Originally Posted by Seth S
I had an interesting problem a couple years ago on my 690. I was on a long solo trail ride and I was going down a long hill and at some point I stabbed the front brake the and bike stalled. I hit the start button and the bike cranked but didn't fire. Because it was a fuel injected bike I decided nothing could be done and that bike is now sitting at the bottom of a ravine here in Vermont.
Acutally I wiggled the ignition switch...cycled the switch on and off and noticed that the instrument cluster didnt do anything. Then I popped the seat off and checked the fuses...found the injection/cluster fuse was blown and I had 2 spares...replaced the fuse and fired back up...rode 100 feet...hit the front brake again and blew another fuse
. I then coasted down the mountain until i rolled out to the highway. I inserted my last fuse and realized the one connecting factor was something around the front brake. So I rode home and didn't touch the front brake. When I got home I could not duplicate the problem. I looked through the wiring harness and found some cracked wires in the front loom...repaired those and figured that was it. A week later I went for another ride and about 20 miles from home I had the same problem. replaced my fuse, turned around, and rode home...avoiding front brake.
So fuses blow because they overload on current...when you short 2 wires together your current goes infinite...hence blown fuse...so somewhere I figured there was a short. It only happened when I applied the front brake hard and the bike dove down in front. So I started inspecting any and all components in the front end that were affected by break dive...it took some time but I finally found a spot where the insulation on the speedo sensor cable had abraded against a metal fitting on the brake line and revealed the 3 wires inside. There is a power, ground, and sensor wire inside the sheath and as luck would have it the power wire had rubbed through. Every once in a while under hard front braking the power wire would rub against the fitting on the stainless front brake line which would short out the sensor through the instrument cluster and blow the fuse....which also killed the bike because the injection was on the same fuse.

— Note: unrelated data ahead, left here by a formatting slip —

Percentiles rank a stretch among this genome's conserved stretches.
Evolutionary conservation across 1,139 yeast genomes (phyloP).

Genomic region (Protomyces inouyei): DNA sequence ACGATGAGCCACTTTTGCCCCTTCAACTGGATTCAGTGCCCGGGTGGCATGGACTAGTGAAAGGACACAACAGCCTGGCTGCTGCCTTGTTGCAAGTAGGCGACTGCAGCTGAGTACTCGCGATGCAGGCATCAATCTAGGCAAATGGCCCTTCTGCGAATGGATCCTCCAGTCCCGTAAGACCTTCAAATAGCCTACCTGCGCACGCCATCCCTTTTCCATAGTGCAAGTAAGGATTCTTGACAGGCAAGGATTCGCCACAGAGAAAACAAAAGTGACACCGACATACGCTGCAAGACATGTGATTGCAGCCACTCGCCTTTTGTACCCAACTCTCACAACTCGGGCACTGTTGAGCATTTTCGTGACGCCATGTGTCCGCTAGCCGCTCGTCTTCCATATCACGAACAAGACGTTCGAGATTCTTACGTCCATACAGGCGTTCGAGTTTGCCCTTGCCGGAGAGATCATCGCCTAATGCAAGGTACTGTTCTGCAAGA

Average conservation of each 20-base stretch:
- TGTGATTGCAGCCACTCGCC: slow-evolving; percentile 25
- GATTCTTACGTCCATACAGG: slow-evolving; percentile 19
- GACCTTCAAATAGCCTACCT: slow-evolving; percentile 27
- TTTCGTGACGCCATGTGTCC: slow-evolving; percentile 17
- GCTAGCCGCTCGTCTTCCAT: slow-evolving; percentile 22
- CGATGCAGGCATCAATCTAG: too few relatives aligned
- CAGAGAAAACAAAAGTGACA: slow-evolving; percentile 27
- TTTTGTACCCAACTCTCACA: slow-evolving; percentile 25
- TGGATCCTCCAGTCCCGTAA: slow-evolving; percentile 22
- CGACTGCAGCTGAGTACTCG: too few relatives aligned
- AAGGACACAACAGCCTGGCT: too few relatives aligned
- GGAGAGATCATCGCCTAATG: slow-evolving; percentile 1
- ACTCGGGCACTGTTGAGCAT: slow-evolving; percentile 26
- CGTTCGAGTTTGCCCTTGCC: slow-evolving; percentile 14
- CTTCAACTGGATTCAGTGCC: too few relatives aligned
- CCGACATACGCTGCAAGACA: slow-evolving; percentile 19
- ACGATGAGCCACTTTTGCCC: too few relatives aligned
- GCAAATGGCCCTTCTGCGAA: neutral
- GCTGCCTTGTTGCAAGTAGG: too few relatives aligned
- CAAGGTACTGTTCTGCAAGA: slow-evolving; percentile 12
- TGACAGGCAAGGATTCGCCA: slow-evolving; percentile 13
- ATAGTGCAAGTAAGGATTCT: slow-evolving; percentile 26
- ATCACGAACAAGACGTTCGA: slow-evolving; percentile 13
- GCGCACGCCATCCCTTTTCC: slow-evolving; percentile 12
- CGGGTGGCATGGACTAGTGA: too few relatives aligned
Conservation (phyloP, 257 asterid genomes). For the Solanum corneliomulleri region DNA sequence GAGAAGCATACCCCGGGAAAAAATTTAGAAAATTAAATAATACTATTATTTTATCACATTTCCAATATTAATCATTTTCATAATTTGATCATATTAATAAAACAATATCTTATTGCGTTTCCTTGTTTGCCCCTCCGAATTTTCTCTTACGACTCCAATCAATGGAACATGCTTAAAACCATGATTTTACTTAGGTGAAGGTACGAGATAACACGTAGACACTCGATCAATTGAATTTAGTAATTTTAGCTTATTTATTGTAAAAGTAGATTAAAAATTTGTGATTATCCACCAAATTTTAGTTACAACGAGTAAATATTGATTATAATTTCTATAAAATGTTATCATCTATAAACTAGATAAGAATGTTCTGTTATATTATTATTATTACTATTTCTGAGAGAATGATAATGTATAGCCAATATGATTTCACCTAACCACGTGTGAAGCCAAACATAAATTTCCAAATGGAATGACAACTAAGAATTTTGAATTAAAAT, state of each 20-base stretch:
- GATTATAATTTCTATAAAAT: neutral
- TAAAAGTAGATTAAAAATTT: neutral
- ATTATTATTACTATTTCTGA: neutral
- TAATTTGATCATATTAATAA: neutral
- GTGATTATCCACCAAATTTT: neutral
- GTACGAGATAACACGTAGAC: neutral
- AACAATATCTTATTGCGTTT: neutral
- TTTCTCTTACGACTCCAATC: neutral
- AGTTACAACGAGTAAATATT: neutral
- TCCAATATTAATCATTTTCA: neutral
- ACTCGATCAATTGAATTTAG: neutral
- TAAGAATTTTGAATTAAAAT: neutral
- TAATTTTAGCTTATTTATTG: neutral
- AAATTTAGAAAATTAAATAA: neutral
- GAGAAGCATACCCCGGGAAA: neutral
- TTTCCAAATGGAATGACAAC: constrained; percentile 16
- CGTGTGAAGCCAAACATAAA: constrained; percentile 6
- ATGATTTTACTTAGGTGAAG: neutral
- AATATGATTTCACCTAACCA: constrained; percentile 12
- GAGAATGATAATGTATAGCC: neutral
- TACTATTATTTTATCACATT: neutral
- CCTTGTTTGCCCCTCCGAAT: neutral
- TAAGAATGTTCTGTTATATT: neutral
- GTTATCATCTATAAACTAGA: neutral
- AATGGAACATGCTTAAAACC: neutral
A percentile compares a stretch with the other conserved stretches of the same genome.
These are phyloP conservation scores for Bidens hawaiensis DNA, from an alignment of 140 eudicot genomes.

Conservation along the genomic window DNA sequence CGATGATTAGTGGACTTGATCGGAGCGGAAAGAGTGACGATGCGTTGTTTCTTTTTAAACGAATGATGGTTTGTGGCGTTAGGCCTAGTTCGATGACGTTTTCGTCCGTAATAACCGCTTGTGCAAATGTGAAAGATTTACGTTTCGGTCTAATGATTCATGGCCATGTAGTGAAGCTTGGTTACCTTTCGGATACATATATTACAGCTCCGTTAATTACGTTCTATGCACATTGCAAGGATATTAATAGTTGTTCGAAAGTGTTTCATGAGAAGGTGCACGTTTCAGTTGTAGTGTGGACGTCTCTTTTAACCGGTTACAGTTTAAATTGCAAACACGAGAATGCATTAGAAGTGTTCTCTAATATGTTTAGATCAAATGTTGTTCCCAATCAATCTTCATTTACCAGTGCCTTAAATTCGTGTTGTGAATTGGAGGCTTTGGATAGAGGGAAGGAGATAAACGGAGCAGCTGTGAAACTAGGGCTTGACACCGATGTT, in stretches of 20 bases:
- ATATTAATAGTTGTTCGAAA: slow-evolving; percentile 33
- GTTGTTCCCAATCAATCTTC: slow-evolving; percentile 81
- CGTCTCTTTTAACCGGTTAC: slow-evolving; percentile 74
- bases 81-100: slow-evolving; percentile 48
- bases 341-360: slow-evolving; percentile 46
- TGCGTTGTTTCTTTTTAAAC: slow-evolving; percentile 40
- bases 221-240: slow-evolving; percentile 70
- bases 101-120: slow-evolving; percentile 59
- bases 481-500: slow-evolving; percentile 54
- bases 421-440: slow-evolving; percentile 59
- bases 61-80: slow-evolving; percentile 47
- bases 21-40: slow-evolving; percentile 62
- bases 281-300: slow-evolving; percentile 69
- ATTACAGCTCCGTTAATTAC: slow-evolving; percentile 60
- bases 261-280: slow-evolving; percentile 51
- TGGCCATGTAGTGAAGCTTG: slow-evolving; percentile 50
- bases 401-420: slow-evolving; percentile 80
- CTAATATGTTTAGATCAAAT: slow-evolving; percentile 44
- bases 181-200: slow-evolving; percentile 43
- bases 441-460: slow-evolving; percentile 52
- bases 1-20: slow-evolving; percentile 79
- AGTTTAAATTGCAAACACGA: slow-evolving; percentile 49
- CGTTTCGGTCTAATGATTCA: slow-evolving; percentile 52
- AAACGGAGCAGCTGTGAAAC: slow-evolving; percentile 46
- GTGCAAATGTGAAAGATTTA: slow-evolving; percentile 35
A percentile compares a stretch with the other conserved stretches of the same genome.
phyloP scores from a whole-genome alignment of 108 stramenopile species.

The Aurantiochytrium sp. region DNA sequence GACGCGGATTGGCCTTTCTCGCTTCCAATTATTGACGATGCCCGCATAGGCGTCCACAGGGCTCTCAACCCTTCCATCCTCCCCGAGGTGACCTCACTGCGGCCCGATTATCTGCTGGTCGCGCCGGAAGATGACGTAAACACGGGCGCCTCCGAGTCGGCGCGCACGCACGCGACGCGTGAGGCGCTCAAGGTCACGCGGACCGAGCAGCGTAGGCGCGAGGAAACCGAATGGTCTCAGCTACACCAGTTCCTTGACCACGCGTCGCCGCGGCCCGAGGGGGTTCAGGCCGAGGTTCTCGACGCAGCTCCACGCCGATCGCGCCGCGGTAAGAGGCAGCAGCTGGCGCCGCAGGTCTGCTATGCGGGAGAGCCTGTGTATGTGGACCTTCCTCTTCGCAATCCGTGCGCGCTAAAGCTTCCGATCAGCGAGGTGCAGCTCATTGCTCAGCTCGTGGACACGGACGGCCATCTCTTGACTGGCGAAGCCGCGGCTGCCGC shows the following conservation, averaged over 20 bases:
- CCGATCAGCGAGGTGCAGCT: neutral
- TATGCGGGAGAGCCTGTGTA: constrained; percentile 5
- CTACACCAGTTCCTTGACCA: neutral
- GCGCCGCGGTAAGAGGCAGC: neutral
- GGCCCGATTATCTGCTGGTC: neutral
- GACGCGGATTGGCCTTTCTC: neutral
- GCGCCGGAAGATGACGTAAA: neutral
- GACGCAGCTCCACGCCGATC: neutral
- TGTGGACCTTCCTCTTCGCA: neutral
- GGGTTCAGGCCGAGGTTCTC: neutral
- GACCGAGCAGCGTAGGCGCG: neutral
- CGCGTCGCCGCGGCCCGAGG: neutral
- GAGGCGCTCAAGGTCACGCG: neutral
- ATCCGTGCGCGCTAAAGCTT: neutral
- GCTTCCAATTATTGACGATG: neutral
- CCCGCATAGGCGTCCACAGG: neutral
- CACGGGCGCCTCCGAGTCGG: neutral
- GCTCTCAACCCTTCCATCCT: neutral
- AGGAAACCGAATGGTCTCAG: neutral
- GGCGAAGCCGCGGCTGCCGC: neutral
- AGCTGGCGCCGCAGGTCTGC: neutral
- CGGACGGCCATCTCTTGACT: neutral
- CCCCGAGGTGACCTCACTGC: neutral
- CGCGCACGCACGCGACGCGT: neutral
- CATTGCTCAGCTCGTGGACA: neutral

I had a similar issue with a 1959 Ducati 175cc. Pulled the clutch in...giant backfire...launched the muffler tip about 100 yards...and died. After several of these episodes, I pulled the gas tank and found that the clutch cable was pushing the coil wire against the frame and grounding thru a bare spot on the wire..